Plugins provide functions that can be called from the DSL. This is the primary mechanism to interface Python code with the orchestration model at compile time. For Example, this mechanism is also used for std::template and std::file. In addition to this, Inmanta also registers all plugins with the template engine (Jinja2) to use as filters.
A plugin is a python function, registered with the platform with the
decorator. This plugin accepts arguments when called from the DSL and can return a value. Both the
arguments and the return value must by annotated with the allowed types from the orchestration model.
Type annotations are provided as a string (Python3 style argument annotation).
any is a special
type that effectively disables type validation.
Through the arguments of the function, the Python code in the plugin can navigate the orchestration model. The compiler takes care of scheduling the execution at the correct point in the model evaluation.
A simple plugin that accepts no arguments, prints out “hello world” and returns no value requires the following code:
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from inmanta.plugins import plugin @plugin def hello(): print("Hello world!")
If the code above is placed in the plugins directory of the example module
examples/plugins/__init__.py) the plugin can be invoked from the orchestration model as
import example example::hello()
The plugin decorator accepts an argument name. This can be used to change the name of the plugin in
the DSL. This can be used to create plugins that use python reserved names such as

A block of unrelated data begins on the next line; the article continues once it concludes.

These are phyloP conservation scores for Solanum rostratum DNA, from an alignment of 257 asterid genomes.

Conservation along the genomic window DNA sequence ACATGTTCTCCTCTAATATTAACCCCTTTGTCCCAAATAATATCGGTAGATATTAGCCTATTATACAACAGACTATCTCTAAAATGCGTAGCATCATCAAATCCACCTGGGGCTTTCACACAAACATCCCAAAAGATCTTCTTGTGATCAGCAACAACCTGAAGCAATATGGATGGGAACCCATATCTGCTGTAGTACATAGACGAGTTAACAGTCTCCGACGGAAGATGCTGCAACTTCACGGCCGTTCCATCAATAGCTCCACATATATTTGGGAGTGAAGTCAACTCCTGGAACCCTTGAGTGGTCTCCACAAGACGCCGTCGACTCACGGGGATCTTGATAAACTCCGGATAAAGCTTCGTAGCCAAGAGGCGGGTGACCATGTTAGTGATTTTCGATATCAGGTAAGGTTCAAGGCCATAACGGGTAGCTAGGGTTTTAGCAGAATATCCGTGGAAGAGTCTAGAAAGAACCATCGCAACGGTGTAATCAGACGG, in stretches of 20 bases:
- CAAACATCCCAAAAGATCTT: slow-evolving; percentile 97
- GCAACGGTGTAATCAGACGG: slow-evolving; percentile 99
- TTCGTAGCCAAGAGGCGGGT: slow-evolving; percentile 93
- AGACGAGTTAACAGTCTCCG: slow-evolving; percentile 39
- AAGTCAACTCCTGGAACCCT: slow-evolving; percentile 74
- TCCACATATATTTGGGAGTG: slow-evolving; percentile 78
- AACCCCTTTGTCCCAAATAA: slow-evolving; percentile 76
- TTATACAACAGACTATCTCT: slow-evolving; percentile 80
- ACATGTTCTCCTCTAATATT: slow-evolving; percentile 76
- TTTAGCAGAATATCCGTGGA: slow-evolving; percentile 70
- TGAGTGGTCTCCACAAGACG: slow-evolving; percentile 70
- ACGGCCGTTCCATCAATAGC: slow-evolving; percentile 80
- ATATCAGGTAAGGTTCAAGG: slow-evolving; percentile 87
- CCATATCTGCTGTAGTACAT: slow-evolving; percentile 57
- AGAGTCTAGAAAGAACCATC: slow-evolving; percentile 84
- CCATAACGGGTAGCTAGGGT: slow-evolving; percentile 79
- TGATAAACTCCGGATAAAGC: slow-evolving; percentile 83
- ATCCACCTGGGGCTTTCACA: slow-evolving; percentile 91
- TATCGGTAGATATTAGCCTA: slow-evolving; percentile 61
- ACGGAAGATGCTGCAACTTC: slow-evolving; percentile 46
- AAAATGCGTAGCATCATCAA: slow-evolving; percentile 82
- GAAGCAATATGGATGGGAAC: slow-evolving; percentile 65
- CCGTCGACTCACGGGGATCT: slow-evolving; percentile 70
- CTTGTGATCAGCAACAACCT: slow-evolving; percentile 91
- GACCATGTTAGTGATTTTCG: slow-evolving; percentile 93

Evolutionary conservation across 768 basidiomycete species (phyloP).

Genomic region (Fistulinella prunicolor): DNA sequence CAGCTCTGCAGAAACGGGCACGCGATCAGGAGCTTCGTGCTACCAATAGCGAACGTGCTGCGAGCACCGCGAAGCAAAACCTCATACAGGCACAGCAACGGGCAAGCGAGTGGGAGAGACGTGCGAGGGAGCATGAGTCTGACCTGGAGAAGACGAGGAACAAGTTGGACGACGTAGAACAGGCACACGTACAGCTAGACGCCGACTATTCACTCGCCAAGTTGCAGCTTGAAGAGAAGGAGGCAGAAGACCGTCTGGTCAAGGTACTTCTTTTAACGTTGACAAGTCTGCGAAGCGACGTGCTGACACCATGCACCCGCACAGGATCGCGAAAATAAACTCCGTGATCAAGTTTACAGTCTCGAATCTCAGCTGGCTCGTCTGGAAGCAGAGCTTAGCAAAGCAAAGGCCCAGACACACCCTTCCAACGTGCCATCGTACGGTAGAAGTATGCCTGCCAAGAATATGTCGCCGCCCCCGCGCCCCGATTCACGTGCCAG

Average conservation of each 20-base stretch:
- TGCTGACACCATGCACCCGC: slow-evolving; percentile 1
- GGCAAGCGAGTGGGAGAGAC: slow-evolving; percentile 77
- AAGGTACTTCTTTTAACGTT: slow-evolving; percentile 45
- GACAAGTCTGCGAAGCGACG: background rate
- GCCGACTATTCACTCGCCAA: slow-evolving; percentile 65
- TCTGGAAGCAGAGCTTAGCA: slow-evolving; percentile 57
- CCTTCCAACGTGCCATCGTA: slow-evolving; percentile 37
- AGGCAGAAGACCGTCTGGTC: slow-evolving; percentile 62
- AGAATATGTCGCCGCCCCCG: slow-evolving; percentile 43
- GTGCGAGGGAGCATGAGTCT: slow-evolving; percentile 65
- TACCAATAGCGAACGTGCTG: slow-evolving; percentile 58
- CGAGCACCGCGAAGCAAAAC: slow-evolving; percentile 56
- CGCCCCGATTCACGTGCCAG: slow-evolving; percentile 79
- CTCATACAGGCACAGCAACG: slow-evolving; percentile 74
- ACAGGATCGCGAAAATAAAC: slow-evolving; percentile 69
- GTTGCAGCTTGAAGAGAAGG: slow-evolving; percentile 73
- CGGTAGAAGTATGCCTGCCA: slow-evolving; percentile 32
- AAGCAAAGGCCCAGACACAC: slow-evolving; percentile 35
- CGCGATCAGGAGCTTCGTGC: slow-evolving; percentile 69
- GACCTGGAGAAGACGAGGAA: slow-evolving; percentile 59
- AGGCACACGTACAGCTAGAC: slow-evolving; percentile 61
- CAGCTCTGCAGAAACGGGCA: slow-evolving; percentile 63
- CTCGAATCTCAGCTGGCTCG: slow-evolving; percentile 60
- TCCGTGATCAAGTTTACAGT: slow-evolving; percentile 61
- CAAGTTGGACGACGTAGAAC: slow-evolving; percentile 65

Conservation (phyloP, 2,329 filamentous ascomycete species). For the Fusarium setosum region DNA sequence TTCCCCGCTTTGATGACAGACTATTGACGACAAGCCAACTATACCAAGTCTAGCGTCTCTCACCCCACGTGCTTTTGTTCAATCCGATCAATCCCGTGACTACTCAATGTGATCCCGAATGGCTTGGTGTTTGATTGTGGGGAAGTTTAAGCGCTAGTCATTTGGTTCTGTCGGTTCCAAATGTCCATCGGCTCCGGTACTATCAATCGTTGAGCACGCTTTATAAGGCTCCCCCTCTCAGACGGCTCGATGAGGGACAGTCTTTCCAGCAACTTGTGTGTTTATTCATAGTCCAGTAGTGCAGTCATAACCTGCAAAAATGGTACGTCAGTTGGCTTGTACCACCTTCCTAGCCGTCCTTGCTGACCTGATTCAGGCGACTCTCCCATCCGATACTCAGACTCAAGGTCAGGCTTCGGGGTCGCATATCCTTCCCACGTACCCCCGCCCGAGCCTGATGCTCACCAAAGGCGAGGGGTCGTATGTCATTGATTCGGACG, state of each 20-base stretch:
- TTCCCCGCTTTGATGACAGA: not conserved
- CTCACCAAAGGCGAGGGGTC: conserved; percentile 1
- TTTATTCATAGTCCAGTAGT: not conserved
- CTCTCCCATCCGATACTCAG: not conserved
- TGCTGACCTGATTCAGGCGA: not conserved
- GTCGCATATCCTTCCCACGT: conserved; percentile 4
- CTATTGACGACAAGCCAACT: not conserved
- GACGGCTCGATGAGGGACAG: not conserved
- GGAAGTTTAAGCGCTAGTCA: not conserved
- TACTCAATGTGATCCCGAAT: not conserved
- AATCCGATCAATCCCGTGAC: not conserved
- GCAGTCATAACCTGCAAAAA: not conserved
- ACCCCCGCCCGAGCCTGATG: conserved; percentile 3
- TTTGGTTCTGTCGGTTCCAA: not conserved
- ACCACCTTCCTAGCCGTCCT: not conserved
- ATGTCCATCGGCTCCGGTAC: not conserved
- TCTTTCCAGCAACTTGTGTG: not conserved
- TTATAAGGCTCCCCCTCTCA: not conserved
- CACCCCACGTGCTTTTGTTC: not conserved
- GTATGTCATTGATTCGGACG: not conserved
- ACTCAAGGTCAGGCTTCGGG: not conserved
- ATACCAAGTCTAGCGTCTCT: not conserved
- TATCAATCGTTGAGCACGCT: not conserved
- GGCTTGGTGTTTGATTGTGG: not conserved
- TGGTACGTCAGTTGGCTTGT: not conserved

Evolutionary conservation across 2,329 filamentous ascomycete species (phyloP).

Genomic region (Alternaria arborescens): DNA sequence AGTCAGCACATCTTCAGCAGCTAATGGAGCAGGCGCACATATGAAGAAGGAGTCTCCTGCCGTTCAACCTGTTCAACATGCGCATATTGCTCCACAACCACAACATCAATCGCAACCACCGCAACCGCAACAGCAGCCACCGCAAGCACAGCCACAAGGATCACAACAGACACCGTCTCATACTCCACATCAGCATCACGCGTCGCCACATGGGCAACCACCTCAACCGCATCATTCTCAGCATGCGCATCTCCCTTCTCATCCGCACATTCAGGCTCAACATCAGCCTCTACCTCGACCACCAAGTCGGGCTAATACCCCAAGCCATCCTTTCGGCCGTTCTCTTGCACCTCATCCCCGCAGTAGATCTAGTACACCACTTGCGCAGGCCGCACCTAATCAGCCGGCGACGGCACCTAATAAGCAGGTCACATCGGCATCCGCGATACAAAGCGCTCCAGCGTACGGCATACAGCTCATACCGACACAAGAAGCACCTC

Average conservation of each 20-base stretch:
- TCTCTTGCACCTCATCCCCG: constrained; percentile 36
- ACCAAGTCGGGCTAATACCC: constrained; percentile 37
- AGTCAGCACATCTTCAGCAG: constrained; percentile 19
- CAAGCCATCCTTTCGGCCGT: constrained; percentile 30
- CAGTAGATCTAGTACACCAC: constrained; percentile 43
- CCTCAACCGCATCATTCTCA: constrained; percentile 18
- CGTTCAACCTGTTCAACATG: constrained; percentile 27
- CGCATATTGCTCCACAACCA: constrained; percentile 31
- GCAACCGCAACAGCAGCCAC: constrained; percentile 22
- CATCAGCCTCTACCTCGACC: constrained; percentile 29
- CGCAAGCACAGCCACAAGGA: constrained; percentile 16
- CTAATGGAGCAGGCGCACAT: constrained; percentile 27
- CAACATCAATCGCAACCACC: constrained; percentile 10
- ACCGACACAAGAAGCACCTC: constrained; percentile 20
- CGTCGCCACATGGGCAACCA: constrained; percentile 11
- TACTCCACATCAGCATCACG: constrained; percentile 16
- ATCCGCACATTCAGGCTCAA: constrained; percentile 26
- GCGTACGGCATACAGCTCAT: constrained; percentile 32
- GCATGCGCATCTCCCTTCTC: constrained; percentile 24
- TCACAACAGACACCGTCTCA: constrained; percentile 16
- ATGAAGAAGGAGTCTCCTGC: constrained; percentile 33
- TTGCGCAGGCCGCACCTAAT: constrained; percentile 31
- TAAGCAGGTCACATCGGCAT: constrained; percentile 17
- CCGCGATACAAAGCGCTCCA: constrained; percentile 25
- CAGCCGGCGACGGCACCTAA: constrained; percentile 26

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from inmanta.plugins import plugin @plugin("print") def printf(): """ Prints inmanta """ print("inmanta")
A more complex plugin accepts arguments and returns a value. The following example creates a plugin that converts a string to uppercase:
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from inmanta.plugins import plugin @plugin def upper(value: "string") -> "string": return value.upper()
This plugin can be tested with:
import example std::print(example::upper("hello world"))
Argument type annotations are strings that refer to Inmanta primitive types or to entities. If an entity is passed to a plugin, the python code of the plugin can navigate relations throughout the orchestration model to access attributes of other entities.
A base exception for plugins is provided in
inmanta.plugins.PluginException. Exceptions raised
from a plugin should be of a subtype of this base exception.
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from inmanta.plugins import plugin, PluginException @plugin def raise_exception(message: "string"): raise PluginException(message)
If your plugin requires external libraries, include a requirements.txt in the module. The libraries listed in this file are automatically installed by the compiler and agents.